“Unless I simply have the power to make every door an exit,” the man counters, a hint of amusement in his voice. “I can sense that you don’t trust me. That means I can’t help you escape. Even if I tried, you’d never believe me. Always trapped in the past because it’s so much safer.”
“This coming from someone who hides in an asylum’s basement. You might live in the present, but the future terrifies both of us.”
“Intriguing thought. I’ll miss our chats. Pick a door.”
Ian turns around to walk back and examine the doors that he missed due to Dr. Rutherford pulling him along. None of them stand out and he wishes he could test them without getting killed. A plain door catches his attention and he considers opening it, but decides that it is too obvious an answer. Ian is surprised to find that it does not take him very long to return to his starting point. In fact, he is sure that several potential exits have disappeared while his back was turned. Slowly spinning in a circle, he is unable to find the gem-covered door that Rich had chosen. Sitting down and clearing his mind, Ian thinks over what Corvus has said and everything that has happened in Raven’s Hold.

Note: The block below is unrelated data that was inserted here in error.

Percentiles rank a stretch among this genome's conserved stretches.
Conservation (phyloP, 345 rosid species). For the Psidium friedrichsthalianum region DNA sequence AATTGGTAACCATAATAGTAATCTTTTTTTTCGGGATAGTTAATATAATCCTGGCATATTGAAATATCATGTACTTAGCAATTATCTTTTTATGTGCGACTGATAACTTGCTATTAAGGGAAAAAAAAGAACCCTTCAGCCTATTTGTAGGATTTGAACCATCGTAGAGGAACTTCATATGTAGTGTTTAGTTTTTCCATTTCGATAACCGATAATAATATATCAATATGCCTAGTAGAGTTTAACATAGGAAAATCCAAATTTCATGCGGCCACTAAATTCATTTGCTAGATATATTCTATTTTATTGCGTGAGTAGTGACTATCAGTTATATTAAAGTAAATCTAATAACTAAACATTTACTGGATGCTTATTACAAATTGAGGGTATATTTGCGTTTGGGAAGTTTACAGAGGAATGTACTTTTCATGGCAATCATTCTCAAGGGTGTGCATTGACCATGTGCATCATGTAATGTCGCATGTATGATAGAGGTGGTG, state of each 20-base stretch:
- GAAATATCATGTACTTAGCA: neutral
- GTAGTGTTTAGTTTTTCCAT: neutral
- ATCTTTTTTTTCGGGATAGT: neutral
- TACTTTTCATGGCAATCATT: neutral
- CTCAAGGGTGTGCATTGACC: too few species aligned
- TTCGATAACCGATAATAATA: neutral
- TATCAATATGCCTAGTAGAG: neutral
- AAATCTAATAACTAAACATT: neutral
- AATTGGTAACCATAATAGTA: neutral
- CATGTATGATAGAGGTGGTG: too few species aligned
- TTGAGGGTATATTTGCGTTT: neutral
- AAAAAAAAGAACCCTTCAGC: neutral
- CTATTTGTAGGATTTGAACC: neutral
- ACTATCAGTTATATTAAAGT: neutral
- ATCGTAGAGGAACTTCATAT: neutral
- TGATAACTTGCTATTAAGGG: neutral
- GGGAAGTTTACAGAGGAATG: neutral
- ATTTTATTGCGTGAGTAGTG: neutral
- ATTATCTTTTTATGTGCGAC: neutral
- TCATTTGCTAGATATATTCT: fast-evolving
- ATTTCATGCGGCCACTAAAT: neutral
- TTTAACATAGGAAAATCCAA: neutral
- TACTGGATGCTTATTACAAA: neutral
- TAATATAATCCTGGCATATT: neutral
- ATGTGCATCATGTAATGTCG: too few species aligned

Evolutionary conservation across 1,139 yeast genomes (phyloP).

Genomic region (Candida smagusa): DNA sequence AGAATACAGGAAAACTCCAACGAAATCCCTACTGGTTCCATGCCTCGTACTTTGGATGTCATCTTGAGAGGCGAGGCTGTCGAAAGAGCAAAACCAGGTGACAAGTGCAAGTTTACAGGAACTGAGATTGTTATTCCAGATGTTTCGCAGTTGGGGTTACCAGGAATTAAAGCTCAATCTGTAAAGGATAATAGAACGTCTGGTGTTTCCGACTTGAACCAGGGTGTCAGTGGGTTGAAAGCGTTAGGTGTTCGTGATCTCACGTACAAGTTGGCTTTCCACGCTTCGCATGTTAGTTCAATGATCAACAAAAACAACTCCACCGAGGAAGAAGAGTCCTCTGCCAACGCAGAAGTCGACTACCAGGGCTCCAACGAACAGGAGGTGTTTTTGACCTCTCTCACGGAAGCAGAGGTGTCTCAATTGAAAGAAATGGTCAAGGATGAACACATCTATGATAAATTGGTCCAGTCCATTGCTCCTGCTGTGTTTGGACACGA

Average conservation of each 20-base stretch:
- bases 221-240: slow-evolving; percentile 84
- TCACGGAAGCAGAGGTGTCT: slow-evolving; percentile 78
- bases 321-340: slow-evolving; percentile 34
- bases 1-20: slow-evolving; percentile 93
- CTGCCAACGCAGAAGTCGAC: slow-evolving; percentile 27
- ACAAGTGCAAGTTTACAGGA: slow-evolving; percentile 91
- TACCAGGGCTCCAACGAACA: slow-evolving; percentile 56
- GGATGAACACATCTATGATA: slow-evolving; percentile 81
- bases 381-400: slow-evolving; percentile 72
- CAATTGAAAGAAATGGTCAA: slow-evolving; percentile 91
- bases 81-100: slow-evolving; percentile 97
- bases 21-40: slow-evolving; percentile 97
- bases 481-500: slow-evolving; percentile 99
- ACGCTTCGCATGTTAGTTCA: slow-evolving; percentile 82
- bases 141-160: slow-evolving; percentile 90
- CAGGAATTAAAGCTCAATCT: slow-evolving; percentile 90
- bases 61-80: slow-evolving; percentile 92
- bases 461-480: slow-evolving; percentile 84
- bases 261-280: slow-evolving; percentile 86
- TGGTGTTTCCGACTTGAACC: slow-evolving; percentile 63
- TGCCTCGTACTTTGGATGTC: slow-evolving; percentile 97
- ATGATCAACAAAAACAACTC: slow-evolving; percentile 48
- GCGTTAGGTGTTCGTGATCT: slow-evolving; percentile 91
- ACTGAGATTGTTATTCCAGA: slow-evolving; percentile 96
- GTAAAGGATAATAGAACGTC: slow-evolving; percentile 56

“Nothing is ever what it seems here, is it?” he asks to nobody in particular. A balmy heat fills the hallway, forcing the young man to strip naked. “You want my thinking muddled because I’m onto something. People have made it out of here before, but you were the one who decided on it. Again, you refuse to play a game that you haven’t rigged. The question is if you’re letting me get the right answer or I outwitted you.”
“Test your luck and find out. I hate suspense.”
Ian walks to the white wall as his vision is blurred by the heat. “The future is infinite, but the past is solid. Both of us fear what’s ahead. Escaping means comfort and the only place to find it is in what’s already happened. Even if our memories are dark.”
The young man feels a knob in his hand when he reaches for the wall and he knocks to find it is hollow. Twisting the invisible metal, Ian opens the door into the hallway and feels a cool wind whip at his body. He waits for a minute before entering the darkness, the sounds of shouting greeting his ears. A flash of light temporarily blinds him, allowing the scenery to change without his notice. When he can see again, Ian finds himself in his room while the riot continues in the distance.
“As usual, you have given me much to think about, Mr. Connors,” Corvus asks with an edge to his silky voice. A boom shakes the building and transforms the night into day. “I wouldn’t get too comfortable if I were you. The game is losing its fun.”